Hurry Up and Stop Growing: A Mom’s Clashing Feelings

Hurry Up and Stop Growing: A Mom’s Clashing Feelings

Two of my husband’s children are acting like a**holes. Sure, they’re my kids too and right now I am shifting parental ownership to their father. I am sick of the constant disruptions and their apparent inability to speak civilly to one another. Why can’t they grow up? Also, how did they get to this stage so quickly, hiding in their rooms and fighting over the bathroom and dishes. Stop growing up so fast. What I mean is hurry up and stop growing!

I LOVE my kids deeply and all the time. Do I LIKE them all the time? No. I am not ashamed of this and I have not hidden this truth from my kids. It is real, it is me and it is how our family works. We talk about our feelings toward each other, we respect each other and we always love each other. The love/like description is easy for me to handle. The other feelings I am having now are starting to confuse me. I find myself somewhere between I can’t wait for them to be older and I so wish they were little again.

I love them so much I don’t want them to leave. At the same time, I cannot wait for them to be living their own lives outside of my home. I am sad to see them get older while I am also desperate for them to grow up. I want them to hurry up and stop growing. Let me explain some more…but first a little about where we started.

Our family’s beginning

I married my high school sweetheart when we were 21. I was pregnant with our first child one month shy of our 1st anniversary. It was not as we planned and it was wonderful. Our daughter, born in 2000, turned 21 on March 1st, which is un-frickin-believable. Our first son was born in 2006, he will be 15 on March 16th. Then we had what we call our “oh sh**” moment in 2009. Say what you will, my husband and I shared this sentiment with news of our third pregnancy. We were shocked and eventually happy with the news of our unplanned, bonus baby boy. He was born in 2009 and is officially 11 and a half years old as of Valentine’s Day.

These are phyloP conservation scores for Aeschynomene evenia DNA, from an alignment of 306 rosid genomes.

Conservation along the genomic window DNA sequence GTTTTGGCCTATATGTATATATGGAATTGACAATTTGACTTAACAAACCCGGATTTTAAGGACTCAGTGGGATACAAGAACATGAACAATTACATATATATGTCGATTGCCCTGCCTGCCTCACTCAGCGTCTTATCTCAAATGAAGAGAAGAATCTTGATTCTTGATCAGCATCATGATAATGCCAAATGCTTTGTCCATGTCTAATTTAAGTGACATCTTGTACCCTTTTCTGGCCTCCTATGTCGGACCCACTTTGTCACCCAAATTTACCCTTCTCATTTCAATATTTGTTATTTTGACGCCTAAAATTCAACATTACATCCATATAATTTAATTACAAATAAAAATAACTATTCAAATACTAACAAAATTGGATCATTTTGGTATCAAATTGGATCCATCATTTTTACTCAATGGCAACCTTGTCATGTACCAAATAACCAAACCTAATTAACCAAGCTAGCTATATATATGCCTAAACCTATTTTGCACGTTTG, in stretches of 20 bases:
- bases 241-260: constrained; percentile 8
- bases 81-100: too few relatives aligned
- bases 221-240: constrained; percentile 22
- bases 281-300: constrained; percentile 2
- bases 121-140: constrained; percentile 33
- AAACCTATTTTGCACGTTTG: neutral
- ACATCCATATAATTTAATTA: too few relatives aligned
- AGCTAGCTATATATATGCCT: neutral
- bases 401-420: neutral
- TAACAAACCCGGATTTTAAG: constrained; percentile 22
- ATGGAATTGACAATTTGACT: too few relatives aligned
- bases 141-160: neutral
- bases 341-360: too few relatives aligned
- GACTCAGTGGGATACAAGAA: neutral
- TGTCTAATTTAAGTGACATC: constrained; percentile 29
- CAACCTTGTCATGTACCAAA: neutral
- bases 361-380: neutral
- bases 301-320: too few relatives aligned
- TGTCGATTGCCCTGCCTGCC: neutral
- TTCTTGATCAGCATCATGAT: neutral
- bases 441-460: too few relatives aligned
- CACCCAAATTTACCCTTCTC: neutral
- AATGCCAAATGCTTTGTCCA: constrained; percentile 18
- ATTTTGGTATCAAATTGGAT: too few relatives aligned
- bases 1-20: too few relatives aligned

It seems like a lifetime ago when they were young and I was changing diapers or reminding them to pee. I cursed aloud when I stepped on toys, trucks, and legos strewn across the floor. We had stricter schedules and bedtimes, my husband and I could watch tv without children around. Things have changed. Now I am usually the first to go off to bed. I get angry over dishes in rooms, empty snack packages left in the pantry instead of being thrown away. We have little control over their schedules now as they are overrun with team practices and trainings set on someone else’s time.

We have weekly FaceTime chats with the oldest who is 1200 miles away. The movie nights are rarely animated (I still fall asleep to them). We have great discussion and fierce arguments, no longer tantrums of a toddler. I love what we share today and ache for the previous years. I feel conflicted. So happy to have what we have and so sad that what we had is gone.

The author and her three children as young children in a fall photo from October 2011.
October 2011

A Mom to an Adult, a Teen & Preteen

I did not prepare for this stage of motherhood. I admit, the age span between my oldest and youngest brings an interesting aspect and still, I was not prepared. Raising babies, toddlers and school-aged kids was something I seemed aware was coming. The stage of schedules I cannot control, emotions, hormones and preteen/teen drama were not things I thoroughly thought about through my mom lens. I did not prepare for the feelings a mom of older kids has or what it feels like to watch them grow up. How did I miss this?